The foreign minister said Hungary’s energy supplies remain secure even though deliveries of Russian gas to the country are currently at 88 percent of the contracted volume due to technical problems with the European pipeline system.
Péter Szijjártó, Minister of Foreign Affairs and Trade, added that Russia would make up for the delivery shortfall. The amount of gas deliveries to western Europe is down significantly in recent days because the equipment needed to operate the pipeline system which had required maintenance could not be returned on time due to the sanctions imposed on Russia, the foreign ministry cited Minister Szijjártó as saying after a phone call with Alexander Novak, Russia’s deputy prime minister in charge of energy. Minister Szijjártó said Hungary was receiving 88 percent of the gas supplies it is supposed to get from Russia, accounting for roughly 10.6 million cubic metres instead of 12 million cubic metres per day. The minister added that Hungary’s energy security was not compromised.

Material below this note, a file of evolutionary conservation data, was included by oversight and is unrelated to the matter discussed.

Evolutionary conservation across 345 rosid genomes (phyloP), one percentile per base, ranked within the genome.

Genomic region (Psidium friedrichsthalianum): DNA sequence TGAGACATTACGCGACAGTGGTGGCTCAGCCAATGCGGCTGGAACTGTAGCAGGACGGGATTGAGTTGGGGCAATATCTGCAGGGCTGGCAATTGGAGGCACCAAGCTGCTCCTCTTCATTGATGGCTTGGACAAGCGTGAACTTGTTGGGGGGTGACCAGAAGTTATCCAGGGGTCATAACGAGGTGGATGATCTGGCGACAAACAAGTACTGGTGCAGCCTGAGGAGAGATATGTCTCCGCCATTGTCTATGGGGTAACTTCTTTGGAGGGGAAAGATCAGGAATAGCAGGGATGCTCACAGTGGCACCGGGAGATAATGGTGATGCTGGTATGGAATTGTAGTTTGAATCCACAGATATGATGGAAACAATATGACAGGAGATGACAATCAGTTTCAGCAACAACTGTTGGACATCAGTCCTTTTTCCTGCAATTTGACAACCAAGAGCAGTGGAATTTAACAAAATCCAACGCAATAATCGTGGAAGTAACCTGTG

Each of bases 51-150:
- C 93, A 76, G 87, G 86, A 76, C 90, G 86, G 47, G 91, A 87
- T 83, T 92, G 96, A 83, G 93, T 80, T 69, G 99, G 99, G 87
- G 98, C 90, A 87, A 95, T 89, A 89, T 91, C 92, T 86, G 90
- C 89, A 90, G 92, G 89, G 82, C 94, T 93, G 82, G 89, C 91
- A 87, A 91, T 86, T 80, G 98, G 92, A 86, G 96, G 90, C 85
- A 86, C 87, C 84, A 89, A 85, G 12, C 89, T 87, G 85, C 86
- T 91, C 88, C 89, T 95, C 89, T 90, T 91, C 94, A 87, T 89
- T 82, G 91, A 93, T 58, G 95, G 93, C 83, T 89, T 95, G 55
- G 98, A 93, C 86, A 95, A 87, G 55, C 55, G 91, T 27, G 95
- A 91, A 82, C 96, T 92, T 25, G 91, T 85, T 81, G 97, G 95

Deliveries from the south are uninterrupted, with Hungary receiving a daily 9.4 cubic metres of gas via Turkey, Bulgaria and Serbia. The technical problem has, however, caused deliveries to slow slightly from the direction of Austria, he added. Minister Szijjártó said Novak had assured him that Russia’s Gazprom would make up for the delivery shortfall in line with its gas supply contract with Hungary. He said the Hungarian government had asked that Gazprom ensure the deliveries via the southern pipeline route, on which the sides will hold technical consultations. The southern corridor gives Hungary a great deal of security as gas deliveries are uninterrupted via that route, Minister Szijjártó said, adding that it had again been made clear that Hungary had made the right decision to sign a long-term gas supply agreement with Moscow last year.
Photo credit: Facebook/Szijjártó Péter